At the 2000 census, there were 131,441 people, 45,018 households and 33,943 families residing in the county. The population density was 223/square mile (86/square km). There were 47,965 housing units at an average density of 81/square mile (31/square km). The racial makeup of the county was 83.10% White, 0.32% Black or African American, 0.85% Native American, 0.80% Asian, 0.13% Pacific Islander, 12.17% from other races, and 2.62% from two or more races. Hispanic or Latino of any race were 18.61% of the population. 15.9% were of German, 12.7% English, 10.3% American and 7.6% Irish ancestry.
There were 45,018 households of which 39.80% had children under the age of 18 living with them, 60.70% were married couples living together, 10.10% had a female householder with no husband present, and 24.60% were non-families. 19.80% of all households were made up of individuals and 8.40% had someone living alone who was 65 years of age or older. The average household size was 2.85 and the average family size was 3.28.
30.90% of the population were under the age of 18, 10.70% from 18 to 24, 28.30% from 25 to 44, 19.10% from 45 to 64, and 11.00% who were 65 years of age or older. The median age was 30 years. For every 100 females, there were 98.70 males. For every 100 females age 18 and over, there were 96.30 males.
The median household income was $35,884 and the median family income was $40,377. Males had a median income of $29,418 compared with $22,044 for females. The per capita income for the county was $15,155. About 8.70% of families and 12.00% of the population were below the poverty line, including 14.50% of those under age 18 and 10.70% of those age 65 or over.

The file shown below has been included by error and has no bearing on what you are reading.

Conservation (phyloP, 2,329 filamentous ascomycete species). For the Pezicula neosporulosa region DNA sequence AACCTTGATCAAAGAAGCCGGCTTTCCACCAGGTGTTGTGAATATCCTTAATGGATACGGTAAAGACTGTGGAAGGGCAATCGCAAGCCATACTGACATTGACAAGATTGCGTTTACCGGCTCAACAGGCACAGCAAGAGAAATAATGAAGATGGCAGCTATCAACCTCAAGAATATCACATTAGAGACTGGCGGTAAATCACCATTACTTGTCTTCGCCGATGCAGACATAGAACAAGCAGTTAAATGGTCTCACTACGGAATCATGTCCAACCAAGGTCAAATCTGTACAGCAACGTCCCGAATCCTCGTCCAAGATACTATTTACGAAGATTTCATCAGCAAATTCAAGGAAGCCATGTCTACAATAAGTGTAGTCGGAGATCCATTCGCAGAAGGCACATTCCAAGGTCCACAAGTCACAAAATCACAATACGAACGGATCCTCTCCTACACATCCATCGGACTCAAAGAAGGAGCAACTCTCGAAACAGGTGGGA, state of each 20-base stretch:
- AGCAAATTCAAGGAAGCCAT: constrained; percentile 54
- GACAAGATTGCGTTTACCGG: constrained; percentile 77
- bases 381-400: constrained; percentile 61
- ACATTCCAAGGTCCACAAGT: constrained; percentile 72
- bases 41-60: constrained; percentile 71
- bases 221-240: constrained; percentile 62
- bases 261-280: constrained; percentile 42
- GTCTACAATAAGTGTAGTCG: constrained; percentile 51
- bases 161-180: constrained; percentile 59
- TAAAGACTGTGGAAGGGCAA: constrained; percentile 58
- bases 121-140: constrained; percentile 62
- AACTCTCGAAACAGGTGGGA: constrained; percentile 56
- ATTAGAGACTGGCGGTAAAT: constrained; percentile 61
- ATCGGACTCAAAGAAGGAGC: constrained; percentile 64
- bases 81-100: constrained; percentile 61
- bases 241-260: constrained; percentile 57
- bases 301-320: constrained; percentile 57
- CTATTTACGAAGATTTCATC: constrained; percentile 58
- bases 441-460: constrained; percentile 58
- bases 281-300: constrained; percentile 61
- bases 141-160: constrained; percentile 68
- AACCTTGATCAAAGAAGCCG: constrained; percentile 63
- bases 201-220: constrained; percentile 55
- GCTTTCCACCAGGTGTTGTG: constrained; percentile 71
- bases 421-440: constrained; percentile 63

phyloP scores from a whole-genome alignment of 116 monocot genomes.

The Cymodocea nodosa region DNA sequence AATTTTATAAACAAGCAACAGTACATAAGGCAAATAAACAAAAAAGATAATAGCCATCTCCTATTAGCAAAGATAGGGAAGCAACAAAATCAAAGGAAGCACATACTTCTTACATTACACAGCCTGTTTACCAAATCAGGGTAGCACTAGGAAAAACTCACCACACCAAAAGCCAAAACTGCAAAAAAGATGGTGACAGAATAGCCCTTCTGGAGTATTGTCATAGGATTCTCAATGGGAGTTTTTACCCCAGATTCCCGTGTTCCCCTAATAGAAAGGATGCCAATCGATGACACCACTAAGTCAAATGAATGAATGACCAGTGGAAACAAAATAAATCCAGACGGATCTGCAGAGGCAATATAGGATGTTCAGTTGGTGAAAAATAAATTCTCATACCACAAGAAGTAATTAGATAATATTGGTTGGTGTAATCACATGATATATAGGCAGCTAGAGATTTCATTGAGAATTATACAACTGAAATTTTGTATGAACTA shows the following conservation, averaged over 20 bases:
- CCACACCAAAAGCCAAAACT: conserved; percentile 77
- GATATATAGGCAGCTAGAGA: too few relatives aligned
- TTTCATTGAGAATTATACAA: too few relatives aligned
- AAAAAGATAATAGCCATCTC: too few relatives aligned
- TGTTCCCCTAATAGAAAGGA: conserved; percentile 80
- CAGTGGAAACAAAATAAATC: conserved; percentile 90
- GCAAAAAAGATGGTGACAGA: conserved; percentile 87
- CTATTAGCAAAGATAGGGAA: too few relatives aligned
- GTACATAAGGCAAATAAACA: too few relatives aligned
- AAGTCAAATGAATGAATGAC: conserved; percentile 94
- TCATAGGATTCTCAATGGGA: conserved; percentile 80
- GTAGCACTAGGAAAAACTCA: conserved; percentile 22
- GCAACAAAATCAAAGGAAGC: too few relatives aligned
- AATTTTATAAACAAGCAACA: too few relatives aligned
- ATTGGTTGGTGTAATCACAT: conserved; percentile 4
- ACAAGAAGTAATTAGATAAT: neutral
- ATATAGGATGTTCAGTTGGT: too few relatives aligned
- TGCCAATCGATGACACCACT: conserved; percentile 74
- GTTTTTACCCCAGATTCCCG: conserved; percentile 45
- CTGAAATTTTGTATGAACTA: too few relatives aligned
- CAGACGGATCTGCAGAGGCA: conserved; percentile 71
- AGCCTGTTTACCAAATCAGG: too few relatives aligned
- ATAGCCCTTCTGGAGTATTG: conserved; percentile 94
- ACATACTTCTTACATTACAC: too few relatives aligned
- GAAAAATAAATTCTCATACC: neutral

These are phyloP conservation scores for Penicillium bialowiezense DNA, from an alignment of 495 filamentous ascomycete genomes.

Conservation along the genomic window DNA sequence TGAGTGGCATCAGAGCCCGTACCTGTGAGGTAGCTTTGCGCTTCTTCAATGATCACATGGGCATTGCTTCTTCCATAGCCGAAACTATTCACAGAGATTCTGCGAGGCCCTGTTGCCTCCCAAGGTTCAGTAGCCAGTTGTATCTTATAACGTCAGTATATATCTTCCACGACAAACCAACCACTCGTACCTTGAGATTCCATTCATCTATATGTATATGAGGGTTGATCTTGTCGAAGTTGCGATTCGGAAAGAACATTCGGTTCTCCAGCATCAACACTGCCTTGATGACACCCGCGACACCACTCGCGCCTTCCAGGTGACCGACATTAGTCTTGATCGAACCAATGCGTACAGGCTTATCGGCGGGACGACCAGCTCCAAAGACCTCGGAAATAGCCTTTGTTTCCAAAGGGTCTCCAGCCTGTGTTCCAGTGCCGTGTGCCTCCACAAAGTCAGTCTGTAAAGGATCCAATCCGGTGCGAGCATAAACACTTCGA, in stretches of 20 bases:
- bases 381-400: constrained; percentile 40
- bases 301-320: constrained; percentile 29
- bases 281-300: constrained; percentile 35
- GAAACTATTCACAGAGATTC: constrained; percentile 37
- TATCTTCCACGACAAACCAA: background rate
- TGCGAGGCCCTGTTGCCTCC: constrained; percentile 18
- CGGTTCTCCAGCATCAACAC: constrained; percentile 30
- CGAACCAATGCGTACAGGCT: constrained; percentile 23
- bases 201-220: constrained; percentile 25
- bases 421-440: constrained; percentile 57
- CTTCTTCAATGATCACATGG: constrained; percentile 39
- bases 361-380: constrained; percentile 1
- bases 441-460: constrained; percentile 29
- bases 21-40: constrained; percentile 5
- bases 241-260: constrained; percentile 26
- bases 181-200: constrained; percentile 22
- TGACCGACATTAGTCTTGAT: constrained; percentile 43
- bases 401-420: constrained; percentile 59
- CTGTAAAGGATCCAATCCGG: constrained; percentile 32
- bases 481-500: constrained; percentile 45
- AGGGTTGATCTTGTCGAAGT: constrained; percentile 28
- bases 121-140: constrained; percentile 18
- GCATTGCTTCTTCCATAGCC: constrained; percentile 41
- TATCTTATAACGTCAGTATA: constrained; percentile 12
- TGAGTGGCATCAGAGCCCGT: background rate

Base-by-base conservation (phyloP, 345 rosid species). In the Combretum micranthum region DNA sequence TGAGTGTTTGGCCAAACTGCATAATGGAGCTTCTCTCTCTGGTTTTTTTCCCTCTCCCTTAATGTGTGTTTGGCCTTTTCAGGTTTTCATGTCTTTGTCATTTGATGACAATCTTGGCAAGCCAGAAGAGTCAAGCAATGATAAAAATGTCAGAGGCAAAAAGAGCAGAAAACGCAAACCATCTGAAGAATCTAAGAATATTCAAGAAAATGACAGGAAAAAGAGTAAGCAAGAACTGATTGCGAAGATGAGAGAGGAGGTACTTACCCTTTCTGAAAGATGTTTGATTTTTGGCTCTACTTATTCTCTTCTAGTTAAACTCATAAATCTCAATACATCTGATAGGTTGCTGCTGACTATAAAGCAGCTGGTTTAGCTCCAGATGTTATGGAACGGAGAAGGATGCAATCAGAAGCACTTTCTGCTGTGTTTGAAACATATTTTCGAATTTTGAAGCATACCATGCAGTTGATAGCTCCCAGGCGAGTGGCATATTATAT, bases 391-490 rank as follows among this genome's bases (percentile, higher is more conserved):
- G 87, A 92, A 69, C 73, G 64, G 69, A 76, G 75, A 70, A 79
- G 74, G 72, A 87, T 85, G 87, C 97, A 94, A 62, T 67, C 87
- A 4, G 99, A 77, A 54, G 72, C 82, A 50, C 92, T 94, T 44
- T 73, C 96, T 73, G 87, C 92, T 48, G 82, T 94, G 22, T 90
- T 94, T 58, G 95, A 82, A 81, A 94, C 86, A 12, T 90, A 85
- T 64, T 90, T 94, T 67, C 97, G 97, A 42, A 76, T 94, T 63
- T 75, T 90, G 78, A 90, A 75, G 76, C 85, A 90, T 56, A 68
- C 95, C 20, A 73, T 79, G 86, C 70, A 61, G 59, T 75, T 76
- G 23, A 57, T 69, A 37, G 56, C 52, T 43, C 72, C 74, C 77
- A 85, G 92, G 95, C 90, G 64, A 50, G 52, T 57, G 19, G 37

As of the 2010 United States Census, there were 188,923 people, 63,604 households, and 47,481 families residing in the county. The population density was 321.6 inhabitants per square mile (124.2/km2). There were 69,409 housing units at an average density of 118.2 per square mile (45.6/km2). The racial makeup of the county was 83.0% white, 1.1% American Indian, 0.8% Asian, 0.6% black or African American, 0.2% Pacific islander, 11.4% from other races, and 3.0% from two or more races. Those of Hispanic or Latino origin made up 23.9% of the population. In terms of ancestry, 18.8% were American, 17.4% were German, 13.0% were English, and 8.8% were Irish.
Of the 63,604 households, 42.7% had children under the age of 18 living with them, 56.7% were married couples living together, 12.3% had a female householder with no husband present, 25.3% were non-families, and 20.1% of all households were made up of individuals. The average household size was 2.92 and the average family size was 3.36. The median age was 31.6 years.
The median income for a household in the county was $43,218 and the median income for a family was $48,219. Males had a median income of $38,132 versus $28,356 for females. The per capita income for the county was $18,366. About 12.7% of families and 17.3% of the population were below the poverty line, including 23.8% of those under age 18 and 8.5% of those age 65 or over.